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PF 3.5.10, Mojarra 2.1.21, JBoss 7.1.1, Omnifaces 1.5

Sometimes I have problems with JSF which are complicated to understand, and difficult to solve. E.g. my question Duplicate id error with primefaces dialog in template . So my question(s) is what do I need to debug Mojarra.

Now I can set debug points in Mojarra sources.

a) What Mojarra (or primefaces) Methods are a good start point to begin the debugging ?

b) As in my example if I want to find out why JSF (or primefaces) generate duplicate id, which methods should I observe (and debug) to find out the reason.

c) Do you have any tips for debugging ?

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1 Answer 1

up vote 2 down vote accepted

Your best to avoid problems with ids is not using the id attribute if you don't need to specifically refer to it in the view (for example, an Ajax update over the component). Just let JSF assign its own-generated id, that way you avoid duplicates.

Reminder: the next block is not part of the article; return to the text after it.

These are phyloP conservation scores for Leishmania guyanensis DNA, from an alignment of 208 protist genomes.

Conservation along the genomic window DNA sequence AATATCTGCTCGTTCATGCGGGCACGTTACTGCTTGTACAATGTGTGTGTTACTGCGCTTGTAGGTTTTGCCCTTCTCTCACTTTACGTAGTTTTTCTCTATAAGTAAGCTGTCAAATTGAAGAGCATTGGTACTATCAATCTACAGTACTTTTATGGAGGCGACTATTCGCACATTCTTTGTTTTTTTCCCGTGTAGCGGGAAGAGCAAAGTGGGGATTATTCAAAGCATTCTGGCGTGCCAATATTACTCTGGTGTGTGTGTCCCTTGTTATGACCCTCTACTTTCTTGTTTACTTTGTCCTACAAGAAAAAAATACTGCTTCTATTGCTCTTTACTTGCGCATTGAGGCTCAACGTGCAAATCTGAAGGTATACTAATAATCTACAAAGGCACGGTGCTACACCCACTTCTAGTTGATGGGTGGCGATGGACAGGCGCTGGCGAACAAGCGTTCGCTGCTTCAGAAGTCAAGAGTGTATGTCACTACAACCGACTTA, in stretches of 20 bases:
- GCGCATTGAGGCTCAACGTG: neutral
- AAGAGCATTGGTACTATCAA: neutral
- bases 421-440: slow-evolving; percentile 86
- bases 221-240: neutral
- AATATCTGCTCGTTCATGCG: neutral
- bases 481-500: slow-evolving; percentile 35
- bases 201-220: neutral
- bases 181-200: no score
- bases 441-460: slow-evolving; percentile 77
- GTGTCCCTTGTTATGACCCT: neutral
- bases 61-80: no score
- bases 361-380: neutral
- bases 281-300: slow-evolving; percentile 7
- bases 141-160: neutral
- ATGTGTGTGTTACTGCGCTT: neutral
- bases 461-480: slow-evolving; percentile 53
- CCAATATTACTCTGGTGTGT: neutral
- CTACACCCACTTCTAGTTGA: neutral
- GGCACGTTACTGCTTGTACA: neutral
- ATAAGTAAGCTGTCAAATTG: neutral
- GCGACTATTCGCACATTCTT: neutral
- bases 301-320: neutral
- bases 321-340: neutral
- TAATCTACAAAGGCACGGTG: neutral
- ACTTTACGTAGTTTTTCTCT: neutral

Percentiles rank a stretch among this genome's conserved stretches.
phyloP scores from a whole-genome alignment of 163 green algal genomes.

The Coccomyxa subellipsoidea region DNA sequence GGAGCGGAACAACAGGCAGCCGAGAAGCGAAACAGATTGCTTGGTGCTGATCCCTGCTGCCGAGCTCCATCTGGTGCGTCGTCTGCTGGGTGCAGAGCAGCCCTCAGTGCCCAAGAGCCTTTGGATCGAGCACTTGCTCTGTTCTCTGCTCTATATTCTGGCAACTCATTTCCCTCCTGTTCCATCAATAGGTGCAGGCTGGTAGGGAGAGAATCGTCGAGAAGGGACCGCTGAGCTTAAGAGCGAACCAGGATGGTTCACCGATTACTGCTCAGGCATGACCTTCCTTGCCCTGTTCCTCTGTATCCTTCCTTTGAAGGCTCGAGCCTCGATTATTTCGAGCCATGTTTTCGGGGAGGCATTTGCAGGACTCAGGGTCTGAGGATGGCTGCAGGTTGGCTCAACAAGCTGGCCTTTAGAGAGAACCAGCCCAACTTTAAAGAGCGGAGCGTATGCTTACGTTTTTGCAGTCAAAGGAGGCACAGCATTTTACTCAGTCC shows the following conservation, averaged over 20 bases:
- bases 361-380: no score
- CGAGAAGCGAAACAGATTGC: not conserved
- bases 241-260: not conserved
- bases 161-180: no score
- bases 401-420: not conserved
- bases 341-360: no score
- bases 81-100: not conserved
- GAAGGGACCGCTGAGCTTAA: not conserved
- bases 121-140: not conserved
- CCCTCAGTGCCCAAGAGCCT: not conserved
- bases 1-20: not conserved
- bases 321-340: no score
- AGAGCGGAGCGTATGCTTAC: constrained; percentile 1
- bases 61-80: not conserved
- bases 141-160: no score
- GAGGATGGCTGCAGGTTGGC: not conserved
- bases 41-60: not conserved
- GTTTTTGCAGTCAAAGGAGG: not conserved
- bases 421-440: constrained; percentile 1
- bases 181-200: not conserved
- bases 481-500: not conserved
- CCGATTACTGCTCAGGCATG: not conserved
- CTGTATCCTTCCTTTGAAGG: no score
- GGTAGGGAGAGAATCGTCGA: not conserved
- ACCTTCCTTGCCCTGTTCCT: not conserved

About the debugging, check the javax.faces.webapp.FacesServlet class, which is the Servlet where JSF does its work. Here you'll be able to check each building and rendering process. However, don't obsess debugging your JSF implementation's internal classes, they are supposed to be tested, you should keep your own code in mind.

So my tip is: start debugging your own methods!

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Thank you for your answer! –  Tony Aug 29 '13 at 14:00
    
You're welcome @Tony ;-) –  Xtreme Biker Aug 29 '13 at 14:01
    
I understand your suggestion, but if you look at the component tree (in my example) you can see that tree is generated clearly wrong. I want to know the source of this problem and how I can avoid this. So more debugging tips are welcome :-) Now I look at FacesServlet) –  Tony Aug 29 '13 at 14:06
    
Your problem will probably be fixed with my tip, don't use ids in columns! If you need to perform an update just do it over the table! –  Xtreme Biker Aug 29 '13 at 15:15
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Mistakes in the XHTML side are hard to debug in Java side. You basically need to keep track of all added components and their binding attributes. To me, it's easier to read the XHTML source code from top to bottom to spot duplicates (and yes, the problem is easier to solve if you know all possible causes beforehand, as listed in the link in my previous comment). I'm not really interested in posting an answer as this is not a technical problem and somewhat on edge with subjective. –  BalusC Aug 30 '13 at 11:34

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